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Overnight Defense & National Security — New rules try to tackle extremism in the ranks

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The Pentagon has released a new set of rules meant to curtail extremism in the ranks, updating previous guidance that was criticized as being unclear on what was acceptable behavior and what wasn’t.

We’ll share what the new guidance is and how it factors in social media, plus the new lawsuit over the Pentagon’s COVID-19 vaccine mandate and the Biden administration’s most recent plea to Russia to deescalate it’s military buildup near the Ukraine border. 

For The Hill, I’m Ellen Mitchell. Write to me with tips: emitchell@thehill.com.

Let’s get to it.


Guidance prohibits ‘liking’ extremist content 

New Pentagon rules released Monday stipulate that service members are prohibited from actively engaging in extremist activities and could be punished for advocating for extremist content online, including “liking” such content on social media platforms.

“The physical act of liking is, of course, advocating, right? And advocating for extremist groups, groups that advocate violating their oath to the Constitution, overthrow the government, terrorist activities, liking is an advocation and that’s laid out clearly in the instruction,” Pentagon press secretary John Kirby told reporters on Monday.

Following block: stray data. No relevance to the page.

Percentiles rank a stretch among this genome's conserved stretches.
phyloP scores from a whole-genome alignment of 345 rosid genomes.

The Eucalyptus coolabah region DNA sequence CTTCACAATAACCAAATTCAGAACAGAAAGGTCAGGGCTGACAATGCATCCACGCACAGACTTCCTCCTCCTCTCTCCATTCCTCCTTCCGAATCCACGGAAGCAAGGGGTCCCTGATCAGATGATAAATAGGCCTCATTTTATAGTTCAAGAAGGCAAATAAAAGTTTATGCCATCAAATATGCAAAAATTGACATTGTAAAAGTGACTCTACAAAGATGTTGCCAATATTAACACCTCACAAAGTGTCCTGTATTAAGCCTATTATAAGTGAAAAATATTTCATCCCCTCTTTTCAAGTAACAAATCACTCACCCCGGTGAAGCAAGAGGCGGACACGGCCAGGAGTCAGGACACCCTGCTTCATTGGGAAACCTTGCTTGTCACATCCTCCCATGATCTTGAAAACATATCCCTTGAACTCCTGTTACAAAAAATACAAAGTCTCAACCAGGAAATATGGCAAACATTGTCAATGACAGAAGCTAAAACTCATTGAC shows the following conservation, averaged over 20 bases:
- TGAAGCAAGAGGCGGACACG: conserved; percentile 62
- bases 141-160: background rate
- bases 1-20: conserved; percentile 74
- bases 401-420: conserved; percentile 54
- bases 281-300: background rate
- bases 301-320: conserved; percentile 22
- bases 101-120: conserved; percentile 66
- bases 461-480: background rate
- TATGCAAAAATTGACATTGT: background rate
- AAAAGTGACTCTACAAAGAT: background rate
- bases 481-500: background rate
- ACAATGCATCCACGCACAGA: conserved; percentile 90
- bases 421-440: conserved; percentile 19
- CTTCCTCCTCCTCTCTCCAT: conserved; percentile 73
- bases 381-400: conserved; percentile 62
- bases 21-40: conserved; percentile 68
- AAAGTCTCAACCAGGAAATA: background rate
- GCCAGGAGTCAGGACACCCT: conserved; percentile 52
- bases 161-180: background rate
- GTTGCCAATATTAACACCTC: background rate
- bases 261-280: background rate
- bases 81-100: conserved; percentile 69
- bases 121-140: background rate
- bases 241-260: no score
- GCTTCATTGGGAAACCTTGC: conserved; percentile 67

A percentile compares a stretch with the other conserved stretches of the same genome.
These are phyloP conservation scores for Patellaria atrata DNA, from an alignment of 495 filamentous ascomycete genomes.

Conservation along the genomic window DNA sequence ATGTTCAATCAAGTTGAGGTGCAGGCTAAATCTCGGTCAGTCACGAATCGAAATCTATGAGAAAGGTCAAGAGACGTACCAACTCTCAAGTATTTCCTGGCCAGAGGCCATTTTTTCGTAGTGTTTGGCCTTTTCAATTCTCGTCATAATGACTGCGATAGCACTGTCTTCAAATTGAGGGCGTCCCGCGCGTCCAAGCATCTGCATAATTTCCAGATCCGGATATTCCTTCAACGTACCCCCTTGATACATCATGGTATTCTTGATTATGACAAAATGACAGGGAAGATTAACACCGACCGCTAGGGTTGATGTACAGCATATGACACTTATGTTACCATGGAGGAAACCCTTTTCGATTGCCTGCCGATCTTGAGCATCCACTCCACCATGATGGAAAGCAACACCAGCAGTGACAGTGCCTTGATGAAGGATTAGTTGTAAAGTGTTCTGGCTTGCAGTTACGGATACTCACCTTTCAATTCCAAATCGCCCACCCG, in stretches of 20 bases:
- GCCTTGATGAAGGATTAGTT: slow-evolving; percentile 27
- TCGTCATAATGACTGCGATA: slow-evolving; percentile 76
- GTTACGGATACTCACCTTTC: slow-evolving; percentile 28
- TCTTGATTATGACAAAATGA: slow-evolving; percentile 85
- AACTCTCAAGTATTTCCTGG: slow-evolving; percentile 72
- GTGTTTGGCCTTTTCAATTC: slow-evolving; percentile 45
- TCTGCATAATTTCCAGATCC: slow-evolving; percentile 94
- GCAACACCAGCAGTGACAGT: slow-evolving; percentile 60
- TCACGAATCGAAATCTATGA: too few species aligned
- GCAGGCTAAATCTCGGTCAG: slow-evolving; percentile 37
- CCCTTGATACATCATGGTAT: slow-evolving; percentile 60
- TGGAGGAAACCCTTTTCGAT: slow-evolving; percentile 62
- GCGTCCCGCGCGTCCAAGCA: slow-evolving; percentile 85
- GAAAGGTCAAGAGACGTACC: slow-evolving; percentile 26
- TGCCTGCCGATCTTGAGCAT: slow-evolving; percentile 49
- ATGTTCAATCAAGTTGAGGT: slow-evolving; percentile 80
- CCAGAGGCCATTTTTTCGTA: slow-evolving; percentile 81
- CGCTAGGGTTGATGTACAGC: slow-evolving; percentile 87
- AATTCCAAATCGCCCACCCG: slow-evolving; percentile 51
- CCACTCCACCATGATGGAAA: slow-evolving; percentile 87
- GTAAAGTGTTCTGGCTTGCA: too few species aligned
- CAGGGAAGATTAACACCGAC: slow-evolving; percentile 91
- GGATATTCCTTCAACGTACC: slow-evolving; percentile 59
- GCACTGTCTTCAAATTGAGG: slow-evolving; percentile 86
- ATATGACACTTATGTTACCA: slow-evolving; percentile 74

A new effort: The new guidelines — the results of the Defense Department’s Countering Extremism Working Group — come almost a year after the deadly Jan. 6 attack on the Capitol, during which dozens of current and former service members participated. 

Following the riot, Defense Secretary Lloyd Austin began investigating extremism among troops and ordered a force-wide “stand-down” to address the issue. 

Within the ranks:The Pentagon has since identified “about 100” active duty or Reserve members that “participated in some prohibited extremist activities,” Kirby said.

New rules: As with the old guidance, the new rules don’t prohibit military members from membership in an extremist organization, but they are far more specific about what is banned behavior, including on social media.

Prohibited activities include advocating the overthrow of the government or terrorism, raising money for an extremist group, and “liking” or reposting extremist content on internet sites.

The updated guidance also applies a new, two-part test to determine whether someone should be held accountable for any questionable behavior: first deciding whether their actions are considered an extremist activity, and second, whether that person “actively participated,” senior defense officials said.

Read the full story here.


Lawmakers back vaccine mandate lawsuit

A group of Republican lawmakers are backing 35 Navy service members who are suing the Pentagon and Navy over the military’s coronavirus vaccine mandate.

The lawsuit: The group of 47 lawmakers — 38 House Republicans and nine GOP senators — filed an amicus brief in a Texas federal court supporting the lawsuit, which seeks to enjoin the Pentagon from enforcing the mandate because it violates religious freedoms.

“Plaintiffs’ religious liberty and the government’s asserted interest in protecting our service members from COVID-19 need not be in conflict, especially where, as here, the individuals seeking an exemption are willing to adopt non-vaccination measures to protect themselves and others from the spread of COVID-19,” the lawmakers wrote.